The tea-party warriors who are now "establishment Republicans"

A specter is haunting the conservative movement. From the dark underbelly of corrupt Washington, D.C., an unyielding “Republican establishment” has come out to feast upon the mutilated corpses of Reagan, Goldwater, and Buckley. The smarmy hucksters who make up its rank are masters of disguise: During the day, they insist that they represent the great silent majority of conservative Americans; at night, they prove that they’re in it only for the money, the power, and the Georgetown social scene. The monsters have names — such as Marco Rubio, Paul Ryan, Nikki Haley, Trey Gowdy, Mike Lee, and . . . wait, what?

To turn on talk radio or to sift through the murkier regions of the Internet is, invariably, to be told that the leaders of today’s reform conservative movement are RINOs — Republicans in Name Only — through and through. According to many who inhabit the Right, even those men and women who rose in the 2010 tea-party wave have fallen now to the dark side. Once, they led the fightback against Barack Obama; now, just a few short years later, they have allied themselves with official Washington in a dastardly scheme to maintain the status quo.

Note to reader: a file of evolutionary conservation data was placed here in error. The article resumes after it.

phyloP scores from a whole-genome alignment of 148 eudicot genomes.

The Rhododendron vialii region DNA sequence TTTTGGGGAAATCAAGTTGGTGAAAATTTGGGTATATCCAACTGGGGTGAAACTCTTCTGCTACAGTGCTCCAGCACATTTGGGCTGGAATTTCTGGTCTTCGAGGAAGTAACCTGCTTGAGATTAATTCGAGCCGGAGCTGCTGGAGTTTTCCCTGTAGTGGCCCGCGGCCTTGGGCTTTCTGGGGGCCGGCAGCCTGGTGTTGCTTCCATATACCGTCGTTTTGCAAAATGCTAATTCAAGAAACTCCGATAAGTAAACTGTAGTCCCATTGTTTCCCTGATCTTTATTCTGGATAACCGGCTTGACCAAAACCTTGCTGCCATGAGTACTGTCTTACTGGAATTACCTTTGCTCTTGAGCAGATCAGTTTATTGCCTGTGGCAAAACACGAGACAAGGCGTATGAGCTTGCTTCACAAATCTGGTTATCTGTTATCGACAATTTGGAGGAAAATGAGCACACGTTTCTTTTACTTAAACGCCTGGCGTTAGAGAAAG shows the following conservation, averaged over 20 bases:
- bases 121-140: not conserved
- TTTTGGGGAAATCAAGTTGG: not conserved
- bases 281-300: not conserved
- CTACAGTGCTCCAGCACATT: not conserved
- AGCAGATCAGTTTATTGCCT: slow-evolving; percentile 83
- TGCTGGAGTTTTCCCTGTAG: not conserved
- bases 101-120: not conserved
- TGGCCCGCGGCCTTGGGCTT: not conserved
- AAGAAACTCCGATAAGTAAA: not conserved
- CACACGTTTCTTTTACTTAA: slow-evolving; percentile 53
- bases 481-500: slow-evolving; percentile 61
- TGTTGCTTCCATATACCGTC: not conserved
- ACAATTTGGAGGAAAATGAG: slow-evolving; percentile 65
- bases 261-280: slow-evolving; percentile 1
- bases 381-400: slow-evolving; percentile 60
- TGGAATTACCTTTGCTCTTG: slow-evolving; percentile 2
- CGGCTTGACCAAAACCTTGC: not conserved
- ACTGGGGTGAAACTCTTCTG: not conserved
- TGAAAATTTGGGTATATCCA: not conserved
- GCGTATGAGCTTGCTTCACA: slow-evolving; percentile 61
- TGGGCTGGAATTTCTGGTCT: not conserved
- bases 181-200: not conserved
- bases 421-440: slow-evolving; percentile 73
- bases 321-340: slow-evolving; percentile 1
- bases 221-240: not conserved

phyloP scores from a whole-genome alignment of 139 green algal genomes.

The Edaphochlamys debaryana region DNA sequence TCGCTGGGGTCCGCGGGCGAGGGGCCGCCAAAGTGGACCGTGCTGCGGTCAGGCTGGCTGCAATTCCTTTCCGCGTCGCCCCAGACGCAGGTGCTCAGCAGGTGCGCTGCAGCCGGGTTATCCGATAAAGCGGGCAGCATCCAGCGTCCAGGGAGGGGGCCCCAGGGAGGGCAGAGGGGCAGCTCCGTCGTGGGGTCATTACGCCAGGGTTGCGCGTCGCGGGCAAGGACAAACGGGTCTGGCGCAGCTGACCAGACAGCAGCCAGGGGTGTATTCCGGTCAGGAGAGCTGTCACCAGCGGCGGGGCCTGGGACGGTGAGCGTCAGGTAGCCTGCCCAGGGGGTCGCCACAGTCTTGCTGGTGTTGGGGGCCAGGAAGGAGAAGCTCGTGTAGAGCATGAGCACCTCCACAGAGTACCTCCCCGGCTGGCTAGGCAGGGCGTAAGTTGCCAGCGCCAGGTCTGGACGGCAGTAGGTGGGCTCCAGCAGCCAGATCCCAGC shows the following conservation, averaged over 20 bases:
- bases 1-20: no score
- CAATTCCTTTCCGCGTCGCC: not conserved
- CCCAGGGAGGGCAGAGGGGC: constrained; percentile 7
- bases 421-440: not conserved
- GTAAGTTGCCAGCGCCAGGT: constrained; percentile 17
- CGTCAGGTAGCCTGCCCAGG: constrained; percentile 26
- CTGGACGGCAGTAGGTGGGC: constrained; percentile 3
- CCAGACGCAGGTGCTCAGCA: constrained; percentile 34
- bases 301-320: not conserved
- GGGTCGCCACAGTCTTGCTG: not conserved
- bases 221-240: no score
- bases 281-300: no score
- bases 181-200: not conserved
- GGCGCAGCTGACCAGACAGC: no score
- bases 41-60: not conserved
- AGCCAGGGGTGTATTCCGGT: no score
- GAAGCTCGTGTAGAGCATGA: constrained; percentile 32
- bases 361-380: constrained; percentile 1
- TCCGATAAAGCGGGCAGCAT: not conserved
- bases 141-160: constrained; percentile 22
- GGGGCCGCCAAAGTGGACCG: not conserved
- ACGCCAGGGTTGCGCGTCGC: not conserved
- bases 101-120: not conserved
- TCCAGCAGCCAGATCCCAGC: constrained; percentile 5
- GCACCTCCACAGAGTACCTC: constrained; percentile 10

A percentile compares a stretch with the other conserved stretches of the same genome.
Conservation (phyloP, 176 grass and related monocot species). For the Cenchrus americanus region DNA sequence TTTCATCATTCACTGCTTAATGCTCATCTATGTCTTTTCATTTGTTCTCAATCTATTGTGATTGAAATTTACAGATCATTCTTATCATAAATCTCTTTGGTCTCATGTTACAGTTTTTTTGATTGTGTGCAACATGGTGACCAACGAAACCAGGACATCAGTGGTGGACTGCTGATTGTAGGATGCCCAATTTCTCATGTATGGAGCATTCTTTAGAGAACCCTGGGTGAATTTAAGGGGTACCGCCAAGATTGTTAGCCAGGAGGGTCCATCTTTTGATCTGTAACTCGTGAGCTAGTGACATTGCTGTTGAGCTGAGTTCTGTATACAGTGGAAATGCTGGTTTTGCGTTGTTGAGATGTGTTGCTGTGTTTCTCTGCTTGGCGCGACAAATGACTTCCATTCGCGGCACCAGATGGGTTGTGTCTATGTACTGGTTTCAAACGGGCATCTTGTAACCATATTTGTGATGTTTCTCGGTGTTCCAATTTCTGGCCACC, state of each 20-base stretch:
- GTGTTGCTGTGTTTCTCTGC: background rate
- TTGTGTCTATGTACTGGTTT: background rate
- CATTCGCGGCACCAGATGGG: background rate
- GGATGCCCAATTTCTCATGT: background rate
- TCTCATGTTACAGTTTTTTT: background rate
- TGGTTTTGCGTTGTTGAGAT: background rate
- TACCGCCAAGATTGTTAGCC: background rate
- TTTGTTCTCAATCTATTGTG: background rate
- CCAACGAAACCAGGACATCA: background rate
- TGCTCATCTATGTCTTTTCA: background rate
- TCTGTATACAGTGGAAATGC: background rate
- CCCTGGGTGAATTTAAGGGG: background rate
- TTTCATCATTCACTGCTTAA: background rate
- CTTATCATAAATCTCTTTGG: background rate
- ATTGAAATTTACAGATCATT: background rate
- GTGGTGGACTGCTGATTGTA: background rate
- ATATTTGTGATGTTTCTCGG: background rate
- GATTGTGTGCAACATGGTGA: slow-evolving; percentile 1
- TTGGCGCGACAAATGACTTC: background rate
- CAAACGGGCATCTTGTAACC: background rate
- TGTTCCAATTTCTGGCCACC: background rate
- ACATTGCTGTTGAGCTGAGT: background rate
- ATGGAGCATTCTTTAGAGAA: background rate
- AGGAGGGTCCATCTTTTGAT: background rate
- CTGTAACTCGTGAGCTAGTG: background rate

Is this claim true? No, it is not. Indeed, by simply taking a look back at the last five years of conservative commentary on three well-known reform conservatives, we can see that the storyline of “tea-party champion becomes establishment stooge” doesn’t stand up to scrutiny.